Take back your period: Stop using tampons

Lizeth Badillo

I’ll be honest. I started wearing cloth pads in response to a dare. Before, I was an ordinary gal with an ordinary period experience. I gave no more thought to why I was wearing tampons than the woman next to me.

Now, I find myself writing this column and reaching for cloth pads every month.

More than half of UT’s student body menstruates, and yet conversations about feminine hygiene and the ecological impact of menstrual product choices aren’t widely discussed. The reality is the word “period” remains a dirty word, making women reluctant to talk about their periods and much less likely to consider conventional menstrual product alternatives. You turn 11, you get your period, you shut up and you use a tampon. But, the reality is, not all menstrual products are created equal.

Disposable period products add up to thousands of wasted dollars over a lifetime, pollute the environment and have been linked to toxic shock syndrome if not used properly. This has become the reality of what it means to be a woman on your period — but it doesn’t have to be. If women are willing to make changes to their view of menstrual products and approach alternatives, they will find more sustainable methods that can reduce the impact periods have on the environment and on our bank accounts.

Every year, close to 20 billion sanitary pads, tampons and applicators end up in North American landfills. There, they can take centuries to decompose — and those are just the ones disposed of properly. The menstrual waste that doesn’t make it to the trash pollutes our waterways and clogs up our toilets.

“We are socialized for that convenience of using disposables, throwing them out … and not thinking about it,” said Chloe Pennington, a psychology junior who uses a combination of cloth pads and a menstrual cup regularly. “I use a menstrual cup for when I’m on campus and at work, and cloth pads for when I am sleeping,” Pennington said.

The menstrual cup is a bell-shaped cup made of silicone that works by creating a seal around the vaginal canal. There, it collects blood, instead of absorbing it, for up to 12 hours. The added longevity means that women only have to empty their menstrual cup twice a day and not generate any waste, compared to tampons and pads which you could need to change upwards of six times a day.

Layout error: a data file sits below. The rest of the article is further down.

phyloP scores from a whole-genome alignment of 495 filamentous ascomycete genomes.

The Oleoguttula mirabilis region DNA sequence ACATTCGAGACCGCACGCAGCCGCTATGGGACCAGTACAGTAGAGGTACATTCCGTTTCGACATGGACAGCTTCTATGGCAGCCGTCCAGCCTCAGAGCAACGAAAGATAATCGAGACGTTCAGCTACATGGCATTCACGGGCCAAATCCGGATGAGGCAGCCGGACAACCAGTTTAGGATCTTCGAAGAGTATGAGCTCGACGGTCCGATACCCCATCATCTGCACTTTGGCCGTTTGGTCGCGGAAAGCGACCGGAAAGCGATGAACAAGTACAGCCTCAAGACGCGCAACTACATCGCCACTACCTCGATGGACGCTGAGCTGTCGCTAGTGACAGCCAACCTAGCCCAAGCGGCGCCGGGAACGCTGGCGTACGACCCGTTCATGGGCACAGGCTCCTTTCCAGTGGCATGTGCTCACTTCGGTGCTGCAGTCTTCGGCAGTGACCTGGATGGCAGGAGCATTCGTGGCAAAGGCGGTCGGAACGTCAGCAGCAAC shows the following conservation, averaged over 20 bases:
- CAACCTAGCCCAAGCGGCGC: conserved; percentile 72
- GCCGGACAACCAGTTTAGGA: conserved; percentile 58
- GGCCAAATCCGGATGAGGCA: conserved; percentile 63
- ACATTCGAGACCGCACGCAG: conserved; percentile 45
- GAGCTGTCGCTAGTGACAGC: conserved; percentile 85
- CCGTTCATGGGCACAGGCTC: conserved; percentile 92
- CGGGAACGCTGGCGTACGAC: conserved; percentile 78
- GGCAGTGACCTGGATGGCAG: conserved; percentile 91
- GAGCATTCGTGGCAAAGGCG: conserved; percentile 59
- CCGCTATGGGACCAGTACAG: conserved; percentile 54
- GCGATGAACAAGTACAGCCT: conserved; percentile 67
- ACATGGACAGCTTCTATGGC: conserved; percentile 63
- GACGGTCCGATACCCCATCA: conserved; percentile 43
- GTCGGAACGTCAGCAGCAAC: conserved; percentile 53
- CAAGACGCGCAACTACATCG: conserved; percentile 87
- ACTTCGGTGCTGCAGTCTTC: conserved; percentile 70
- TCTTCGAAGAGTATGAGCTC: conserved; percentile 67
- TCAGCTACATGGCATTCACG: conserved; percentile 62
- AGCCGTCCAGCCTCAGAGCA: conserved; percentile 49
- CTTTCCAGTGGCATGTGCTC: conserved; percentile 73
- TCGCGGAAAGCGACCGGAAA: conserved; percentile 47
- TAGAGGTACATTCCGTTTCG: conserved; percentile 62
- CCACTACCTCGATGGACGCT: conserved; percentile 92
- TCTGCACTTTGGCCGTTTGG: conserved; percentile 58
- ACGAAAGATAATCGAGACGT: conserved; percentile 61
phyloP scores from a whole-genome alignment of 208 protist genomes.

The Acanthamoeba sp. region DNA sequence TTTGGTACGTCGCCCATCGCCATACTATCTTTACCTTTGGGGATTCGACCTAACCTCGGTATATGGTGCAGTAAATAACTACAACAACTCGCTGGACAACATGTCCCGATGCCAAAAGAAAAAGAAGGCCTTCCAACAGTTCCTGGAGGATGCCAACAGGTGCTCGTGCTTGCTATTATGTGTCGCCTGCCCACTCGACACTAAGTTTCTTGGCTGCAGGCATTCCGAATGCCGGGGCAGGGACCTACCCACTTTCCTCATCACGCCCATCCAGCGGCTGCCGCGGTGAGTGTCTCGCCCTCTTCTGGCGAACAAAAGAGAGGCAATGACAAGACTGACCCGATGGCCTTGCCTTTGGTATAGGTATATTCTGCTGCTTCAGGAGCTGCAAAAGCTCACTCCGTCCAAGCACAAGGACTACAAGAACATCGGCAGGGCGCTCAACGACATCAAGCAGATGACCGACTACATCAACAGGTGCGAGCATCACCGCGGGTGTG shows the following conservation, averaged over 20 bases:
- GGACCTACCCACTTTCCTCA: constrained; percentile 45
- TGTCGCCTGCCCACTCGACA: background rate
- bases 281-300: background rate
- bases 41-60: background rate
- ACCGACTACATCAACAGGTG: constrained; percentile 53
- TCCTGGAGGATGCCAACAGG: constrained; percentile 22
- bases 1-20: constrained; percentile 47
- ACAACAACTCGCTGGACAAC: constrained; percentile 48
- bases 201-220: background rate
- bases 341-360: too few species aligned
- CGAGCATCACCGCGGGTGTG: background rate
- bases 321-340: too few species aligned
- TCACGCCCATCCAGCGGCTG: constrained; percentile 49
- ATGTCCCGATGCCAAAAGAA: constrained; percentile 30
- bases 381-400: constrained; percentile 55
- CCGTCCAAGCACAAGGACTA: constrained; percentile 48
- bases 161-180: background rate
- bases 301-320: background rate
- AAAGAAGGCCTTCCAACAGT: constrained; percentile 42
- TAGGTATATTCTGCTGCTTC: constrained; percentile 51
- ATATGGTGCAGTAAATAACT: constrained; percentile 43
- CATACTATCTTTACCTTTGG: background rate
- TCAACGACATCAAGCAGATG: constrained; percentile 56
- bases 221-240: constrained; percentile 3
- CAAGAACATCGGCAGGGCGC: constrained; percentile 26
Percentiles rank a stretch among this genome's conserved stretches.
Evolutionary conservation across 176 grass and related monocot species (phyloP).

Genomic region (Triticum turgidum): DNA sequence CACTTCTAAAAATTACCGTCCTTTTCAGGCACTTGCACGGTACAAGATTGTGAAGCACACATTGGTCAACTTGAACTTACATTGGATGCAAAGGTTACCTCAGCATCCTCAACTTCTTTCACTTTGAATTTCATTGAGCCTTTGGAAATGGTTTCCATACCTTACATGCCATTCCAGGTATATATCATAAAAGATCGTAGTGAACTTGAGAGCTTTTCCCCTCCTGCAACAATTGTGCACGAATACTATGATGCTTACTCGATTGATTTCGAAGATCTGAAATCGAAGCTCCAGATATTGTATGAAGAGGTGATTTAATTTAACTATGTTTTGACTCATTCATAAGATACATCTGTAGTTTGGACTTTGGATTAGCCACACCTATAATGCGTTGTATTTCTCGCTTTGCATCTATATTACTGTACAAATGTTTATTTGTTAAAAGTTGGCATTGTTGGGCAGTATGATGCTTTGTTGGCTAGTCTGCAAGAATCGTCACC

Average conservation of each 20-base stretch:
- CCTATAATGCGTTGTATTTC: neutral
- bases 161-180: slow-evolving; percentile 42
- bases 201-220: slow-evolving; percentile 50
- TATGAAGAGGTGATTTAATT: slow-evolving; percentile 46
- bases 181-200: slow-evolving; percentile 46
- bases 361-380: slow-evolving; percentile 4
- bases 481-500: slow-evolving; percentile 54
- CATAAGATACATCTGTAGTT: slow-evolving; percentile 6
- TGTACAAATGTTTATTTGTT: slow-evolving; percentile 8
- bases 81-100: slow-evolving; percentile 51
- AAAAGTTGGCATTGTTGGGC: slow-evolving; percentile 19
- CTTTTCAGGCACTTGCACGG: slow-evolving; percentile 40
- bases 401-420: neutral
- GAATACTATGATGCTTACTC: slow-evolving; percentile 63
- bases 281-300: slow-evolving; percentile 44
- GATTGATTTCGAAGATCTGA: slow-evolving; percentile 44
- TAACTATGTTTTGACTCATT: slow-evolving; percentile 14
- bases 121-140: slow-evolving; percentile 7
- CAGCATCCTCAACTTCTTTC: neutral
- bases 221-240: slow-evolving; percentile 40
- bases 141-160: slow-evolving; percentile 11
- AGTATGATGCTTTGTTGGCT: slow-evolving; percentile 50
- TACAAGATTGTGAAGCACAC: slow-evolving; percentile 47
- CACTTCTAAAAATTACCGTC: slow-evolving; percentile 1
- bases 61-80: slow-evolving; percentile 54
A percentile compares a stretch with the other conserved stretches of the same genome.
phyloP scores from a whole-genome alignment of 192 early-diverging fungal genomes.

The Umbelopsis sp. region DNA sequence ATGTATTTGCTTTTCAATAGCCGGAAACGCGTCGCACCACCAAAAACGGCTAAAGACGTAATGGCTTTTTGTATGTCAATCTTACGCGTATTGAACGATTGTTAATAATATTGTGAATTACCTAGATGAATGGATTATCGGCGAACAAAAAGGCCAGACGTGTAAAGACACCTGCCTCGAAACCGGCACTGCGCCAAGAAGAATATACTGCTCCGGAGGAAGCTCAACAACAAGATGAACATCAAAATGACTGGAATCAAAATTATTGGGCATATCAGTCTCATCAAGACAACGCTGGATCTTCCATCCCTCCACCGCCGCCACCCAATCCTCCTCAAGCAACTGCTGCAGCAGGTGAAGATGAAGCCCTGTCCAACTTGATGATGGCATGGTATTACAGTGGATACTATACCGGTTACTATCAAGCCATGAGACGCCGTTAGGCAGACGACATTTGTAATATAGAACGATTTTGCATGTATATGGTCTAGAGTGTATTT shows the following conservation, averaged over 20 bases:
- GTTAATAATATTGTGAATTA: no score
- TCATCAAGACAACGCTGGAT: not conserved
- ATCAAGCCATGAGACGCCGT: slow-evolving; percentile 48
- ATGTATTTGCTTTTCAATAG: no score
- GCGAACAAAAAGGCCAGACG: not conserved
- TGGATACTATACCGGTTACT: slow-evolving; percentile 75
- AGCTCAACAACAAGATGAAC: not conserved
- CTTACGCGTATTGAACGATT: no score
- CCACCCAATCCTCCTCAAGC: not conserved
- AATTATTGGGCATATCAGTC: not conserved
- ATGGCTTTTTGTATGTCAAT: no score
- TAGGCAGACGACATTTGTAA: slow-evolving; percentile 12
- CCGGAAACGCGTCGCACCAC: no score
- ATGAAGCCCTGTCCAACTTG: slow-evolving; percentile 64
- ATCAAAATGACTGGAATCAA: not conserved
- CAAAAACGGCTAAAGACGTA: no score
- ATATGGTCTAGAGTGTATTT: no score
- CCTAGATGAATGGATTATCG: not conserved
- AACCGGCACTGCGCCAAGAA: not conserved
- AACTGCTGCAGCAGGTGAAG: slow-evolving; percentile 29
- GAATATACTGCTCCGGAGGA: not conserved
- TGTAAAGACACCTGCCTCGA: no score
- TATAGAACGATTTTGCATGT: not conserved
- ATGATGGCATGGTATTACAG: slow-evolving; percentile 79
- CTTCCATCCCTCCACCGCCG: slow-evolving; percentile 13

With cloth pads, you change them as you would a disposable one. They are a good option if you are not a fan of the invasiveness of a cup. You rinse them out, pop them in the washer on wash day, tumble dry on low, go about your day and reuse them next month.

“I was nervous about making the change at first, but once you get over the learning curve, they are as easy as using a tampon,” Pennington said.

Although they are an upfront investment, reusable options save you money over time. On average, menstrual cups — which can last up to ten years — cost $35, depending on the brand, and reusable pads can cost anywhere from $12 for a five pack to $20 each.

“If you think about it, a box of tampons runs at about $7. I would use roughly two boxes per cycle … that’s $14 a (month),” said Haven Erengil, a neuroscience and Plan II sophomore who regularly wears a menstrual cup. That is $14 that’s being thrown straight to the trash every month, which adds up to $168 every year — the cost of almost five menstrual cups. “They are (actually) a great way to save money,” Erengil said.

But we aren’t limited to just menstrual cups and cloth pads. There are also menstrual sponges and period panties. Let’s not let our periods control our lives more than they already do. Explore options that could work better for your body, save you money and help mediate environmental degradation.

Badillo is a sociology and psychology junior from Guanajuato, Mexico.